Tories ‘disguising’ postal-vote requests. Why?

Following concerns over the handling and appearance of postal votes at the recent Copeland by-election, the SKWAWKBOX has uncovered what appears to be a pattern of postal voting irregularities among Tory associations and candidates.

Electoral Commission rules state that, while it is (surprisingly) permissible for a political party to invite voters to send completed applications for a postal vote back to the party rather than to the local authority’s ERO (Electoral Registration Officer), any forms should give preference to the ERO address:


The SKWAWKBOX uncovered that the Tories are breaking this rule routinely – results gathered from readers indicate that as much as a third of Tory organisations are either giving prominence to their own address or omitting the ERO address completely. Many are providing pre-addressed, postage-paid stationery to make sure the forms come through to them rather than direct to the local authority.

This includes, on a huge scale, the Conservative candidate in the contest for West Midlands regional mayor that will be decided last month.

Now word of another potentially disturbing development has reached this blog.

A Tory candidate in the Llangollen county councillor elections is sending out ‘surveys’ to residents, inviting them to send back details about the issues that concern them. He even features the survey on his Facebook page:

baines fb.png

These documents are arriving – complete with a pre-stamped envelope – through the letterboxes of voters in his area and, as you can see, at least some people are completing and returning them.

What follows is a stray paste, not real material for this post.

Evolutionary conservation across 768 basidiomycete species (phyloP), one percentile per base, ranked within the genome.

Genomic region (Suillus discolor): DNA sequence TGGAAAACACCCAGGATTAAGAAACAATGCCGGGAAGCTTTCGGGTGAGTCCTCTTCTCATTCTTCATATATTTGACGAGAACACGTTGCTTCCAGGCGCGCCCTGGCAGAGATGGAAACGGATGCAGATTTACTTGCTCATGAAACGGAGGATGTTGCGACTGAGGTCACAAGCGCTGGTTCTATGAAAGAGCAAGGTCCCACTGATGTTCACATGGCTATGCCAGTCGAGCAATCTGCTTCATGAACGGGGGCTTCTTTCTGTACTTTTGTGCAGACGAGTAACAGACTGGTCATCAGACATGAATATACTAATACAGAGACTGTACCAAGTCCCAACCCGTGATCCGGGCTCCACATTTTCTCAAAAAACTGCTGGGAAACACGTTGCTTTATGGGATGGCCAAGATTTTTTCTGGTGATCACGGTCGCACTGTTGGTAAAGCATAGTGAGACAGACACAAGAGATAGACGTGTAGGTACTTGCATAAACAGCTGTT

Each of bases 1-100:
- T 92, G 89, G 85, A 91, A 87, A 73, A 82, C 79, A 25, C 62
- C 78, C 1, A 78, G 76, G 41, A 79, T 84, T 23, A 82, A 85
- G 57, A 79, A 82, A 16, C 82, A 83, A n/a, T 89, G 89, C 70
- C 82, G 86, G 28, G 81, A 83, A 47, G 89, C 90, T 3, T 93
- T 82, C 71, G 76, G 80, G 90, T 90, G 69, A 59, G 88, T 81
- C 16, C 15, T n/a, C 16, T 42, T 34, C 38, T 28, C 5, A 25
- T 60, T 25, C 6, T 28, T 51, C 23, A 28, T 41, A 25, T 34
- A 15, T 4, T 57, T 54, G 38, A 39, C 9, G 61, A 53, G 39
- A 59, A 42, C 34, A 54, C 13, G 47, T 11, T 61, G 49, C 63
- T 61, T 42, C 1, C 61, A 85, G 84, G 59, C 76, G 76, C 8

A closer look at the document reveals that it is not merely a survey. Here’s the front page of the English-language version, which isn’t visible on the Facebook image:


No mention of any other purpose, so it would undoubtedly be fair to say it’s presented as a survey and nothing else.

But at the foot of the third page, we find this:

baines3 pv

Tucked away in the exact middle of the list, not drawing attention to itself, is a tick-box for a postal vote.

Parties are allowed to create their own ‘bespoke’ postal vote application forms, but the survey is missing three essential pieces of information to be legally used as an application: a signature, a date for the signature and a date of birth. But a tick in that box will trigger the Tories to post, or visit with, an application form and – as the pre-paid envelopes with the surveys suggest – they may well make it easiest for applicants to send the forms back directly to the Tory campaign.

Moreover, the leaflet poses as a survey but gives the Tory party control of the respondent’s application process – and of their personal data:

baines 4 sp

Options are given – again in tiny print – to opt out of contact by text, email or phone. But no option is provided to prevent the Conservative Party using your information for the extremely broad category of ‘to facilitate our operation as a political party’. It also says the information will not be given to anyone ‘not connected to the Conservative Party’, but that could be stretched to include PR, marketing, polling companies contracted or otherwise connected to the Tories for all kinds of purposes.

Whether this is intended to pilot the idea for wider use by the national Conservative Party or is just a local variation on the theme this blog has already shown to be widely used by Tory campaigns across the country, one thing is very clear:

The Tories are very keen to control people’s postal vote application process – keen enough to break electoral rules to achieve it.

You have to wonder: why?

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  1. Thinks he’s protected by McNick. Jeremy wherefore art thou? Sent from my Vodafone Smart

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